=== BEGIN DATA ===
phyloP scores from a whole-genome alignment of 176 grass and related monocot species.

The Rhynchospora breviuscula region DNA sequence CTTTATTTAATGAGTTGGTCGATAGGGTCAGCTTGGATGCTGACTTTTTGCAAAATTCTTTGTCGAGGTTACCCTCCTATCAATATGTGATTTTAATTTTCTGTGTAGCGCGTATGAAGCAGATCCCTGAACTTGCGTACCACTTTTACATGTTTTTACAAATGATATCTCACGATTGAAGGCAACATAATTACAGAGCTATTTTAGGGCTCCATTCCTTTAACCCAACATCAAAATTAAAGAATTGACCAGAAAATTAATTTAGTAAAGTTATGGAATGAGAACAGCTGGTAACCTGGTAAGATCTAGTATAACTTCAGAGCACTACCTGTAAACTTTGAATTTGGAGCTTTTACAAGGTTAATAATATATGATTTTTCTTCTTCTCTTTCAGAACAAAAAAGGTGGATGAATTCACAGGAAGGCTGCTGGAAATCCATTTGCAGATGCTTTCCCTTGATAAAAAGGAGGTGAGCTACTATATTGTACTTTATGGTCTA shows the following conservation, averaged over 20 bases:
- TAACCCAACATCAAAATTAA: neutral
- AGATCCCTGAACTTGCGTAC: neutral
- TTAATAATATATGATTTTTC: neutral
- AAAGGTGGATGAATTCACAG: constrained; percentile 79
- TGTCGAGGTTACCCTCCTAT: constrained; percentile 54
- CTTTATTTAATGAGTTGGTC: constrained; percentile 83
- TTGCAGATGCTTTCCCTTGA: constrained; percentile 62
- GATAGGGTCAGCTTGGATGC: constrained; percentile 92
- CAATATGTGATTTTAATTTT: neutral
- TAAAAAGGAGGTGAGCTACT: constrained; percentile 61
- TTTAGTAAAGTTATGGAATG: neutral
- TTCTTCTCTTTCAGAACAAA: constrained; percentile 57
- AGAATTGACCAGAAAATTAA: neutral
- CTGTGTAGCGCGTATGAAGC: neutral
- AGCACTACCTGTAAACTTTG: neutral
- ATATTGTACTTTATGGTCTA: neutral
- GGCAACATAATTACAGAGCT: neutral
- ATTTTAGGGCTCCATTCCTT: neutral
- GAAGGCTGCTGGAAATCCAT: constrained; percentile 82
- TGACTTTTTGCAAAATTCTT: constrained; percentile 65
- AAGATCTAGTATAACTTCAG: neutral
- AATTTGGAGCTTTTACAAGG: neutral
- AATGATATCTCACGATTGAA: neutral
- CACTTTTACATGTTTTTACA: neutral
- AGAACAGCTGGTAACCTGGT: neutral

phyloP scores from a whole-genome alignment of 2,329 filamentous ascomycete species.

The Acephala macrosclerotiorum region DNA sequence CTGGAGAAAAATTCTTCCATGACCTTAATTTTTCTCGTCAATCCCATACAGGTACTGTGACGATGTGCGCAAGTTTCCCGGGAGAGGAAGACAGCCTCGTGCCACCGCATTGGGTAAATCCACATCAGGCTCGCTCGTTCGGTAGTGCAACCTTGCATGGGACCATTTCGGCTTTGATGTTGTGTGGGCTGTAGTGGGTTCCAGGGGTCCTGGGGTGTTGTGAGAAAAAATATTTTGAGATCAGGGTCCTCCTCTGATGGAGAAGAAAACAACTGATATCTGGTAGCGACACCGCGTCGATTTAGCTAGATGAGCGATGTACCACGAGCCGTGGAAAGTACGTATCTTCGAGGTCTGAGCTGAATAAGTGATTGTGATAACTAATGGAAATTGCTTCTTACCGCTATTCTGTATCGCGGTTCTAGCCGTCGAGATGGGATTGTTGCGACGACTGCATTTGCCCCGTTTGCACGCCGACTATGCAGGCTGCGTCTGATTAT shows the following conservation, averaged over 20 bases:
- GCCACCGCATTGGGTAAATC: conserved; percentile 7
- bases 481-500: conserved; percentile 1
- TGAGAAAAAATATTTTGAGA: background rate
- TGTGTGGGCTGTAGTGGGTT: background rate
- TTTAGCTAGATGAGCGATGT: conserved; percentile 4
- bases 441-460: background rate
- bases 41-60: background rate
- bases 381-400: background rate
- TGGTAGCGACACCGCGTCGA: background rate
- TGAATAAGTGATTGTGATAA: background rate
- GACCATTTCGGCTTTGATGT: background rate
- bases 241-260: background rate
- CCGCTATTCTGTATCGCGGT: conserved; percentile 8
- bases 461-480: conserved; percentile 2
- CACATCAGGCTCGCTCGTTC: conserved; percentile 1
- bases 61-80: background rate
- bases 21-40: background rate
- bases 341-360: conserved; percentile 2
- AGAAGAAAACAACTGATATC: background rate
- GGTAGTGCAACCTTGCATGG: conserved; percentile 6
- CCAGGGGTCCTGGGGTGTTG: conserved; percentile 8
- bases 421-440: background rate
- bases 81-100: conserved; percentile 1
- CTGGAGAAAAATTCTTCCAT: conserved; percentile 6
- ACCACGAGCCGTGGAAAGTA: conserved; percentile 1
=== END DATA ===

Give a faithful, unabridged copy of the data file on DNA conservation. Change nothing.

phyloP scores from a whole-genome alignment of 176 grass and related monocot species.

The Rhynchospora breviuscula region DNA sequence CTTTATTTAATGAGTTGGTCGATAGGGTCAGCTTGGATGCTGACTTTTTGCAAAATTCTTTGTCGAGGTTACCCTCCTATCAATATGTGATTTTAATTTTCTGTGTAGCGCGTATGAAGCAGATCCCTGAACTTGCGTACCACTTTTACATGTTTTTACAAATGATATCTCACGATTGAAGGCAACATAATTACAGAGCTATTTTAGGGCTCCATTCCTTTAACCCAACATCAAAATTAAAGAATTGACCAGAAAATTAATTTAGTAAAGTTATGGAATGAGAACAGCTGGTAACCTGGTAAGATCTAGTATAACTTCAGAGCACTACCTGTAAACTTTGAATTTGGAGCTTTTACAAGGTTAATAATATATGATTTTTCTTCTTCTCTTTCAGAACAAAAAAGGTGGATGAATTCACAGGAAGGCTGCTGGAAATCCATTTGCAGATGCTTTCCCTTGATAAAAAGGAGGTGAGCTACTATATTGTACTTTATGGTCTA shows the following conservation, averaged over 20 bases:
- TAACCCAACATCAAAATTAA: neutral
- AGATCCCTGAACTTGCGTAC: neutral
- TTAATAATATATGATTTTTC: neutral
- AAAGGTGGATGAATTCACAG: constrained; percentile 79
- TGTCGAGGTTACCCTCCTAT: constrained; percentile 54
- CTTTATTTAATGAGTTGGTC: constrained; percentile 83
- TTGCAGATGCTTTCCCTTGA: constrained; percentile 62
- GATAGGGTCAGCTTGGATGC: constrained; percentile 92
- CAATATGTGATTTTAATTTT: neutral
- TAAAAAGGAGGTGAGCTACT: constrained; percentile 61
- TTTAGTAAAGTTATGGAATG: neutral
- TTCTTCTCTTTCAGAACAAA: constrained; percentile 57
- AGAATTGACCAGAAAATTAA: neutral
- CTGTGTAGCGCGTATGAAGC: neutral
- AGCACTACCTGTAAACTTTG: neutral
- ATATTGTACTTTATGGTCTA: neutral
- GGCAACATAATTACAGAGCT: neutral
- ATTTTAGGGCTCCATTCCTT: neutral
- GAAGGCTGCTGGAAATCCAT: constrained; percentile 82
- TGACTTTTTGCAAAATTCTT: constrained; percentile 65
- AAGATCTAGTATAACTTCAG: neutral
- AATTTGGAGCTTTTACAAGG: neutral
- AATGATATCTCACGATTGAA: neutral
- CACTTTTACATGTTTTTACA: neutral
- AGAACAGCTGGTAACCTGGT: neutral

phyloP scores from a whole-genome alignment of 2,329 filamentous ascomycete species.

The Acephala macrosclerotiorum region DNA sequence CTGGAGAAAAATTCTTCCATGACCTTAATTTTTCTCGTCAATCCCATACAGGTACTGTGACGATGTGCGCAAGTTTCCCGGGAGAGGAAGACAGCCTCGTGCCACCGCATTGGGTAAATCCACATCAGGCTCGCTCGTTCGGTAGTGCAACCTTGCATGGGACCATTTCGGCTTTGATGTTGTGTGGGCTGTAGTGGGTTCCAGGGGTCCTGGGGTGTTGTGAGAAAAAATATTTTGAGATCAGGGTCCTCCTCTGATGGAGAAGAAAACAACTGATATCTGGTAGCGACACCGCGTCGATTTAGCTAGATGAGCGATGTACCACGAGCCGTGGAAAGTACGTATCTTCGAGGTCTGAGCTGAATAAGTGATTGTGATAACTAATGGAAATTGCTTCTTACCGCTATTCTGTATCGCGGTTCTAGCCGTCGAGATGGGATTGTTGCGACGACTGCATTTGCCCCGTTTGCACGCCGACTATGCAGGCTGCGTCTGATTAT shows the following conservation, averaged over 20 bases:
- GCCACCGCATTGGGTAAATC: conserved; percentile 7
- bases 481-500: conserved; percentile 1
- TGAGAAAAAATATTTTGAGA: background rate
- TGTGTGGGCTGTAGTGGGTT: background rate
- TTTAGCTAGATGAGCGATGT: conserved; percentile 4
- bases 441-460: background rate
- bases 41-60: background rate
- bases 381-400: background rate
- TGGTAGCGACACCGCGTCGA: background rate
- TGAATAAGTGATTGTGATAA: background rate
- GACCATTTCGGCTTTGATGT: background rate
- bases 241-260: background rate
- CCGCTATTCTGTATCGCGGT: conserved; percentile 8
- bases 461-480: conserved; percentile 2
- CACATCAGGCTCGCTCGTTC: conserved; percentile 1
- bases 61-80: background rate
- bases 21-40: background rate
- bases 341-360: conserved; percentile 2
- AGAAGAAAACAACTGATATC: background rate
- GGTAGTGCAACCTTGCATGG: conserved; percentile 6
- CCAGGGGTCCTGGGGTGTTG: conserved; percentile 8
- bases 421-440: background rate
- bases 81-100: conserved; percentile 1
- CTGGAGAAAAATTCTTCCAT: conserved; percentile 6
- ACCACGAGCCGTGGAAAGTA: conserved; percentile 1